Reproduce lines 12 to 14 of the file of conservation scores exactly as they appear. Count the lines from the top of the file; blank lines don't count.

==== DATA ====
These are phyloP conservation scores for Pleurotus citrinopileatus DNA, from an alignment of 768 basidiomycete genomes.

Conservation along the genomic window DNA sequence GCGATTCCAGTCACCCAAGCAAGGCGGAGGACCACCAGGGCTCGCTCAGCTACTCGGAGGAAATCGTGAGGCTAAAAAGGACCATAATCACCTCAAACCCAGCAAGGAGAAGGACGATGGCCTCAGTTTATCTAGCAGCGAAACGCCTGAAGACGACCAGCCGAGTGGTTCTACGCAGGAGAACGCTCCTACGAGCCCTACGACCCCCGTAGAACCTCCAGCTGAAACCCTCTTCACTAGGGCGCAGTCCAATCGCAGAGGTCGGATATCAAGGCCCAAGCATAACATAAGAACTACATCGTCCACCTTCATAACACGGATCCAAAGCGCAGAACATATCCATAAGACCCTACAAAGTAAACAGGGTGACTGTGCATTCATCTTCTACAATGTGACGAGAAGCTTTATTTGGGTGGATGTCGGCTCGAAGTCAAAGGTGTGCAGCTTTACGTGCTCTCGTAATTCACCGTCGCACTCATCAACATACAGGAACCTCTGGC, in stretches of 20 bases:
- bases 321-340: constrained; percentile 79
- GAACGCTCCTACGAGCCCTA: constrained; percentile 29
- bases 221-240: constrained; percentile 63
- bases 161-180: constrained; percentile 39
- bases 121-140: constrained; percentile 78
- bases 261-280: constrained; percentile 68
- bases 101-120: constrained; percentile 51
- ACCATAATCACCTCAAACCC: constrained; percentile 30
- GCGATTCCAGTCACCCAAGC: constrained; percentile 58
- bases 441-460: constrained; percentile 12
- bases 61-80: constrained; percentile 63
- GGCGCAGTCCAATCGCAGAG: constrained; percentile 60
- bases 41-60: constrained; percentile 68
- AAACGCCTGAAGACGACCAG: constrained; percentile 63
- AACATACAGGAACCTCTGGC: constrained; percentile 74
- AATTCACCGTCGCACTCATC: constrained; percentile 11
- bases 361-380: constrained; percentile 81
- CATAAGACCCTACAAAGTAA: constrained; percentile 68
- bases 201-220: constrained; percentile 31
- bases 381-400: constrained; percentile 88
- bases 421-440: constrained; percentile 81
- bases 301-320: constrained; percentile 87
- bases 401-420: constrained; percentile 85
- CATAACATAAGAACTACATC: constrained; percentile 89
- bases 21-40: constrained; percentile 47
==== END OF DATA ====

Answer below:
- bases 441-460: constrained; percentile 12
- bases 61-80: constrained; percentile 63
- GGCGCAGTCCAATCGCAGAG: constrained; percentile 60